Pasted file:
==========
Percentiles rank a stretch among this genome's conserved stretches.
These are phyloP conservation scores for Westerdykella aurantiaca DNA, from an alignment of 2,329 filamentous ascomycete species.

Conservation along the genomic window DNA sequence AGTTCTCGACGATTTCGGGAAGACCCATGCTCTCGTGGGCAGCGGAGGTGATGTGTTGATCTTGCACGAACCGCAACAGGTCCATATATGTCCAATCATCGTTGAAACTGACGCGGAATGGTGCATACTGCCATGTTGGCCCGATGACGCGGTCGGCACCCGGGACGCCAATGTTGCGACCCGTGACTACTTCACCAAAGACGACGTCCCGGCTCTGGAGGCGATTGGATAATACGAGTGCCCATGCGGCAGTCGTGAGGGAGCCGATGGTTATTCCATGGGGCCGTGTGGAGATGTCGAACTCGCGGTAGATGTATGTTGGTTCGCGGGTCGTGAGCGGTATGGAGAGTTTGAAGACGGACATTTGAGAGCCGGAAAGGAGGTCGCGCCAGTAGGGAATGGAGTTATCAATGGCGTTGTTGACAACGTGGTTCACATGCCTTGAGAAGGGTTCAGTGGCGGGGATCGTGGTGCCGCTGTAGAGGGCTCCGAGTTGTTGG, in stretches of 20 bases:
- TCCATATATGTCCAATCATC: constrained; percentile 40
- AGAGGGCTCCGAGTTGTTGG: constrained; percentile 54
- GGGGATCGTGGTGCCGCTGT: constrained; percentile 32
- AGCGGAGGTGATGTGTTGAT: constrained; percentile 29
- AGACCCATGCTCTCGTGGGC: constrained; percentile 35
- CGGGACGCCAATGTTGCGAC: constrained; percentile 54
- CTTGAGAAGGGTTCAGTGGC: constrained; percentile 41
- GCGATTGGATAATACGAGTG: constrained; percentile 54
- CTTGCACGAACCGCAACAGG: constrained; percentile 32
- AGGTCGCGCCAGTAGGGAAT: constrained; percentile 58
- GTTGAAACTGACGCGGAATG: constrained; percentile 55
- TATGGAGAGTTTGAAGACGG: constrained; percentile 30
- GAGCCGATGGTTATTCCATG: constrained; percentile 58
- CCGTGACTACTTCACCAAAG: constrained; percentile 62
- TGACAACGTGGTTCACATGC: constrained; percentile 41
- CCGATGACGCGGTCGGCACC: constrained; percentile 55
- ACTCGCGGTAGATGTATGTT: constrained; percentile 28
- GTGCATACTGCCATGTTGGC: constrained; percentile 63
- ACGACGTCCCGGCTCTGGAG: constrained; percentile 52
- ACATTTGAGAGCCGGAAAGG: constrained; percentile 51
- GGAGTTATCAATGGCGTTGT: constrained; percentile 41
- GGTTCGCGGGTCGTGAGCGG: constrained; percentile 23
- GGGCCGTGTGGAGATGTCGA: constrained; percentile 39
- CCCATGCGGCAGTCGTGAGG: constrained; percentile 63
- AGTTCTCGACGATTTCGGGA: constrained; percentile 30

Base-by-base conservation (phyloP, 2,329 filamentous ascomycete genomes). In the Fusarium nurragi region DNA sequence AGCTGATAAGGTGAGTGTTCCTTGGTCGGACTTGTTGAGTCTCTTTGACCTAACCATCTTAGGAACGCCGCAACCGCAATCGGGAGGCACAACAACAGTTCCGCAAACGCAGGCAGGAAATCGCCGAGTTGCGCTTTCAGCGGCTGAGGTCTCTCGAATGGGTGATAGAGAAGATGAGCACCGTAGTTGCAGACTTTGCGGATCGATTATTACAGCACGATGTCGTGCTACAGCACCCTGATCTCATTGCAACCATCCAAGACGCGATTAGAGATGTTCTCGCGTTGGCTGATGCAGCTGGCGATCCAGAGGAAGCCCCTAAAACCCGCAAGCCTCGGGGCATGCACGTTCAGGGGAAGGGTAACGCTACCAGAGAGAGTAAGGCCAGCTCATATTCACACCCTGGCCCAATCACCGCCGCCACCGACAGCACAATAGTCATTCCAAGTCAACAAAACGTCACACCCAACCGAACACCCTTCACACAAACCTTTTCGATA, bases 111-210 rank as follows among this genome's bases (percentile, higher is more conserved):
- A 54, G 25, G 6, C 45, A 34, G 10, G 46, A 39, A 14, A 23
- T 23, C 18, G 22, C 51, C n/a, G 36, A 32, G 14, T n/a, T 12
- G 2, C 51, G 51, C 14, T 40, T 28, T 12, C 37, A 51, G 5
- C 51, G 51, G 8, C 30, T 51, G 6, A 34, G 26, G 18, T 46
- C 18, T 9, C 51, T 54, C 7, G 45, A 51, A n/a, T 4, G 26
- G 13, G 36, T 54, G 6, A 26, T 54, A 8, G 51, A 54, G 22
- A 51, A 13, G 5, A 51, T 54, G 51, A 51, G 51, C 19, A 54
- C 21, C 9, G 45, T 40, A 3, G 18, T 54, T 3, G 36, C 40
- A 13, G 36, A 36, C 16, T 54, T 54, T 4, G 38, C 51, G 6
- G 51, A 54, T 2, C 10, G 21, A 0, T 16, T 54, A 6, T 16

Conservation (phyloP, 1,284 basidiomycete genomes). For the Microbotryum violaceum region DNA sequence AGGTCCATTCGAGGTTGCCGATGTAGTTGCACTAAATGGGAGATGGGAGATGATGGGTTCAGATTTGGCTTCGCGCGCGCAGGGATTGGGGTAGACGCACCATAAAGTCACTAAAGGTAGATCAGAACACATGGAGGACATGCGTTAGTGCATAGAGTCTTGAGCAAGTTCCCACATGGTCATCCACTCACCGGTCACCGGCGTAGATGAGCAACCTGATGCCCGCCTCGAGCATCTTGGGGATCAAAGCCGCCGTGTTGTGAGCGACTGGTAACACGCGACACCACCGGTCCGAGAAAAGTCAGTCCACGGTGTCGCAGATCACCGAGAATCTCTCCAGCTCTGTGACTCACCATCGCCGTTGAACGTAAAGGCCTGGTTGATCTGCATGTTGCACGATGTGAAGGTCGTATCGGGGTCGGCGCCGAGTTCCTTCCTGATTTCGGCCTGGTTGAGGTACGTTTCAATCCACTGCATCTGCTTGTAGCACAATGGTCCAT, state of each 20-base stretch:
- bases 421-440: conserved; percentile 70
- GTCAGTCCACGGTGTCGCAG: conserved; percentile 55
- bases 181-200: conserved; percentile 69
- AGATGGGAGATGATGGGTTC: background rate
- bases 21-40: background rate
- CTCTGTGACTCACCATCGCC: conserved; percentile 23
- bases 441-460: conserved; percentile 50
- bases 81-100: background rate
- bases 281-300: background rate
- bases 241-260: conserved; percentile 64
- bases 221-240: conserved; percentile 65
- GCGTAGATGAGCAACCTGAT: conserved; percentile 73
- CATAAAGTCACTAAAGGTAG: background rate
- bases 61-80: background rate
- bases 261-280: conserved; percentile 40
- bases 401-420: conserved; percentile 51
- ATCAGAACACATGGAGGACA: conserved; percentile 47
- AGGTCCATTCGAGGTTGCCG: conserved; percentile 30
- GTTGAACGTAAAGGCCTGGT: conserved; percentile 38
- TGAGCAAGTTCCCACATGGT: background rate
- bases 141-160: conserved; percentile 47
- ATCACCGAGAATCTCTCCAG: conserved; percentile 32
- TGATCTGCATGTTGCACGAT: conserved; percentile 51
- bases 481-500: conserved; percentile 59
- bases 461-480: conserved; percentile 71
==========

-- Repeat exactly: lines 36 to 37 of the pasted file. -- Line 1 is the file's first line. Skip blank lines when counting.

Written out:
- A 51, A 13, G 5, A 51, T 54, G 51, A 51, G 51, C 19, A 54
- C 21, C 9, G 45, T 40, A 3, G 18, T 54, T 3, G 36, C 40